There is a debate raging about whether or not the detention centers on our nation’s southern border have been erroneously labeled as concentration camps by Congresswoman Alexandria Ocasio-Cortez. In an essay from 2018, Holocaust historian Dr. Edna Friedberg warns us to use Holocaust analogies and terminology cautiously as they distract us from the “real issues challenging our society, because they shut down productive, thoughtful discourse.” The fracas that arose after Ocasio-Cortez’s comments illustrates this exactly. But as vitriolic Twitter debates ensue, thousands of refugees at our border are still being housed in inhumane and hazardous conditions--”accurate” definitions notwithstanding.
Concentration camp, detention center, internment camp. How about the “dog pound?” That’s what witnesses are calling the cages where refugees, including women and children, are being imprisoned along the border without protection from the elements, running water or lavatories.
“We need all hands on deck now,” implored Rabbi Danya Ruttenberg, in a tweet on June 14. “There is a lot of deck. Figure out where you can be most useful given your capacity (time, money, ability, etc) talents and skills, and make a plan to be more useful to this world that needs you.”
Rabbi Ruttenberg is asking us how we can mobilize to tangible action. Reading news of the border, I am overwhelmed, horrified, and filled with fury to the point of paralysis. Generally, my career at a social justice focused nonprofit and local community activism sustains me with a sense of ongoing contribution. Today it is not enough. Today is an emergency situation. Today we are careening towards the “again” that we promised we would never return to when we chant “Never Again” in reference to atrocities of the Holocaust.
I believe that inaction is beyond complacency, it is complicity. This situation will only change through force of communal will.
First and foremost, we can donate in any amount. Everything helps. The Quaker Circle in Houston has put together a comprehensive list of organizations who are doing critical work at the border. RAICES has emerged as a direct service and policy leader. You can take their #BuildABridge pledge today. Additionally, Save the Children is working to protect children at the border through their US Programs Support. Locally, we can get involved with and financially support the group Your Allied Rapid Response which trains volunteers in direct action and bystander intervention, particularly around ICE raids. Santa Cruz Indivisible is a hub of action and community, providing regular information and ways to get involved.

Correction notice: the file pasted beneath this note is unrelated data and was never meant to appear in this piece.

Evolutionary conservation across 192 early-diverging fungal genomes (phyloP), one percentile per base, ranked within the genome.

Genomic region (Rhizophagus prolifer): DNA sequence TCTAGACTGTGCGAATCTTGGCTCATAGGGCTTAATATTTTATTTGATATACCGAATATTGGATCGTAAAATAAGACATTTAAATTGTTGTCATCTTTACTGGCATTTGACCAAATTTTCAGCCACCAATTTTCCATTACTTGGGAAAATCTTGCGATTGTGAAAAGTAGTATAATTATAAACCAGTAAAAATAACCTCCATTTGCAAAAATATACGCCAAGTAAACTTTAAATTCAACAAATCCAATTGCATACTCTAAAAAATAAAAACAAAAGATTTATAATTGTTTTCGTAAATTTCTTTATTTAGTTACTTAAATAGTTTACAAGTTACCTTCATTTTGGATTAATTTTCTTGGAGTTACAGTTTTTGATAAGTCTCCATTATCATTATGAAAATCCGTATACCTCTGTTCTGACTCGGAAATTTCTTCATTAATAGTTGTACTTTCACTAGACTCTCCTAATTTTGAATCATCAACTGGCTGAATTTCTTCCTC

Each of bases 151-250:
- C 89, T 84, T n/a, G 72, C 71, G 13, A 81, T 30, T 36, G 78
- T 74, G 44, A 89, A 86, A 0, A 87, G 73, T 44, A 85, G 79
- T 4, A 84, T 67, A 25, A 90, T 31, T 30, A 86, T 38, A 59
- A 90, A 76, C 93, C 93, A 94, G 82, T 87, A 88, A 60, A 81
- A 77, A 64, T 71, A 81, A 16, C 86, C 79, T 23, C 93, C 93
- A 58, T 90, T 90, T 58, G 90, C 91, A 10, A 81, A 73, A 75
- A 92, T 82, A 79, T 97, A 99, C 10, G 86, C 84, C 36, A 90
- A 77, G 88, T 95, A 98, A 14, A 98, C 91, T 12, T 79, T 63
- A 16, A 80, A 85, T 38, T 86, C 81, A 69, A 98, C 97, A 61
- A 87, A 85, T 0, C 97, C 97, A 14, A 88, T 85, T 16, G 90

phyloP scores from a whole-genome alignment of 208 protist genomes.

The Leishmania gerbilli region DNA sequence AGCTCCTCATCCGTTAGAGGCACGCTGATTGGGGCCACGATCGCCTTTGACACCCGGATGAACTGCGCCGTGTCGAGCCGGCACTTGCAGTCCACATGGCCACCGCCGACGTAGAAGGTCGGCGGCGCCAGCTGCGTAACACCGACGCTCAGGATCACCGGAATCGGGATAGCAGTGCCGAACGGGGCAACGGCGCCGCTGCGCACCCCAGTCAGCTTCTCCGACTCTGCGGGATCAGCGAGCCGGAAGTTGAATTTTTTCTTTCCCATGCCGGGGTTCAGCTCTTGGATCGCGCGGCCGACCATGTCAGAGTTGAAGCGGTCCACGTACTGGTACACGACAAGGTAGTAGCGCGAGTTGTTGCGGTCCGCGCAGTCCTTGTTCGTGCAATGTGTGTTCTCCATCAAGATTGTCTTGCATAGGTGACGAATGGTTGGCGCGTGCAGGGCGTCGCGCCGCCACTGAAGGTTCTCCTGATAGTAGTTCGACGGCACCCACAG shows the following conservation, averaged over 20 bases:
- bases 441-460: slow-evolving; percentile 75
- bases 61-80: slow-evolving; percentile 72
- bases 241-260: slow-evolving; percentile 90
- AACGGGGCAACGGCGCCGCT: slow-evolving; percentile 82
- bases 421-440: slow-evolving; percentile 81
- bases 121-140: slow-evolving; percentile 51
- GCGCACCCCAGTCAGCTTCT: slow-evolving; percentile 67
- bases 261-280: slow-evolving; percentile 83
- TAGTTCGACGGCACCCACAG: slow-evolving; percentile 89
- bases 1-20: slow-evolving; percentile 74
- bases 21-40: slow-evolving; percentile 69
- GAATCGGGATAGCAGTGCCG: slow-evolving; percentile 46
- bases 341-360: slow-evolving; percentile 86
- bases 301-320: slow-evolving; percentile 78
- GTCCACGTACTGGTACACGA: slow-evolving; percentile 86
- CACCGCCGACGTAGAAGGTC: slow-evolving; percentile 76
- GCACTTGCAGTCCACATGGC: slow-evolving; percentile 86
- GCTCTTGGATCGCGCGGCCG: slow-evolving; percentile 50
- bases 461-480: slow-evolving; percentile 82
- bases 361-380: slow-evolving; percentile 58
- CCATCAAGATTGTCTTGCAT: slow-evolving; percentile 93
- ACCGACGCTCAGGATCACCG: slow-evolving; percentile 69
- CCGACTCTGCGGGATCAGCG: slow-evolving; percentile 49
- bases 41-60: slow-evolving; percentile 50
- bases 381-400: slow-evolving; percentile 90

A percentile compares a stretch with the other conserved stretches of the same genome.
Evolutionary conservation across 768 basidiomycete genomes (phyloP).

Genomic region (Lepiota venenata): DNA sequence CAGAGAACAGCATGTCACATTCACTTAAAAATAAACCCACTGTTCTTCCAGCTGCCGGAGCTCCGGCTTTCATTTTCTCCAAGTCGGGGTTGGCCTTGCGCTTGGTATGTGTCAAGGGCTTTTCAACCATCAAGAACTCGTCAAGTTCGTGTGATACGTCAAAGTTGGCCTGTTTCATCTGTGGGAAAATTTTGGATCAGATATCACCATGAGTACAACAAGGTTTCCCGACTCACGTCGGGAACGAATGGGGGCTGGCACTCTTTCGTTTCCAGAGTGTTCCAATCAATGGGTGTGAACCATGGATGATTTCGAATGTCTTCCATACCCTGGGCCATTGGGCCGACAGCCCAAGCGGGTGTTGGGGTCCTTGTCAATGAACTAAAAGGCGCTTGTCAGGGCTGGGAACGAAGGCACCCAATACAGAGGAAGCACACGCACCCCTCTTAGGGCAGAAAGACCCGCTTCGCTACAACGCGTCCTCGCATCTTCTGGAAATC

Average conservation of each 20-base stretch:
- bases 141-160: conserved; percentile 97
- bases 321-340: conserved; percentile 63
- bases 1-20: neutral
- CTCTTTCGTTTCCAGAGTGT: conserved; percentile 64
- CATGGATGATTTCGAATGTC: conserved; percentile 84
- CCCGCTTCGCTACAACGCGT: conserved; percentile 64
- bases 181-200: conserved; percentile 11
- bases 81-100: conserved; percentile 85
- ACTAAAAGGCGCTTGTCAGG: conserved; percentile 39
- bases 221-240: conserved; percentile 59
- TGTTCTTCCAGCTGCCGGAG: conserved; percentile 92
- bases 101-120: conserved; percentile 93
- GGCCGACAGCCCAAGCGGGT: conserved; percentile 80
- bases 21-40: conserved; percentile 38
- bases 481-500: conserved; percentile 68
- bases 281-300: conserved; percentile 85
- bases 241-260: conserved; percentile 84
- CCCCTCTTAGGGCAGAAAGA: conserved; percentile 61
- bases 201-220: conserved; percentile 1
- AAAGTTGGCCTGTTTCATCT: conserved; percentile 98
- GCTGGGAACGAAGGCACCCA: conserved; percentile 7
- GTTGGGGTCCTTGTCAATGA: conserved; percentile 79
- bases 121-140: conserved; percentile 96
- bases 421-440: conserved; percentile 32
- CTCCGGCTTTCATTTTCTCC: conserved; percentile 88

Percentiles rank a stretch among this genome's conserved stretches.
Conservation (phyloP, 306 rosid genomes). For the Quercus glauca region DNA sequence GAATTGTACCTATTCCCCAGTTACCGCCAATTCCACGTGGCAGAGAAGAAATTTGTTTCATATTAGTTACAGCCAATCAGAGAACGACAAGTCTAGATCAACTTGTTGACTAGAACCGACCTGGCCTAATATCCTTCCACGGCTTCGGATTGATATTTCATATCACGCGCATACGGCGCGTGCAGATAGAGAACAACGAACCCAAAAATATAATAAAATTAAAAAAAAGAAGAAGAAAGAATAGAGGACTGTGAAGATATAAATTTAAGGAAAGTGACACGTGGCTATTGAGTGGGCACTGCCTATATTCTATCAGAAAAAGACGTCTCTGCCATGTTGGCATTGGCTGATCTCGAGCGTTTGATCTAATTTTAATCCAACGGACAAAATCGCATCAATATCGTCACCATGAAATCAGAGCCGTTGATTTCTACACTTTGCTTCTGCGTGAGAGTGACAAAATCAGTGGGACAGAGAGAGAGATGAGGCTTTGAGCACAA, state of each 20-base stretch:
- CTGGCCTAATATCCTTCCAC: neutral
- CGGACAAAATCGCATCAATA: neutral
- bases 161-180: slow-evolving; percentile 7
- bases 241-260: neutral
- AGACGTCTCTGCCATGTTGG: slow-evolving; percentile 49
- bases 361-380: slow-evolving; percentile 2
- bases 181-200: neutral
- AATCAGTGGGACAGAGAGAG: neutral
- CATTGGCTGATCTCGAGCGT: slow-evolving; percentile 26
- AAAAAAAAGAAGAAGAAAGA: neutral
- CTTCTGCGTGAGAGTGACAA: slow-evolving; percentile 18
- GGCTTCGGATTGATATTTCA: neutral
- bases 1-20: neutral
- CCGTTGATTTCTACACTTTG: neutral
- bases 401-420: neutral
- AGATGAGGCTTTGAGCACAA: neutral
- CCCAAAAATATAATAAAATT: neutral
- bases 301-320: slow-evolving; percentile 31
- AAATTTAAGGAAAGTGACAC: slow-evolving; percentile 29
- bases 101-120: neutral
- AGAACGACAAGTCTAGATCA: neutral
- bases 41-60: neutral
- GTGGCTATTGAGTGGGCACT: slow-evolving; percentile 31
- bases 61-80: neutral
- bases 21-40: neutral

We must stay informed and read the news even if it is painful. We must continue to be in conversation with our friends, neighbors, co-workers, and families to generate ideas for action. We must understand that this is our business and our problem. We must raise our voices--calling our politicians, writing letters, and taking to the streets.
I have an old family photo on my grandfather’s side. It was taken in Poland right before the rise of the Nazis. My Papa Sam is young and strapping in his late teens surrounded by his many older siblings and their spouses and multiple children. You can literally rip the picture in half to show which of the Kurzweils made it to America and which perished in the death camps. As a Jewish woman and as a member of a post-Holocaust family, I give Alexandria Ocasio-Cortez, and any other politician empowered to make lasting legislative change, permission to call the horror that is happening at the border what it is--dangerous. And for the rest of us, now is the time for action.
Jenny Kurzweil works in nonprofit communications for a national organization headquartered in Santa Cruz. She is also co-founder of Pie for the People-Santa Cruz, a community pie potluck that raises money for local grassroots nonprofits.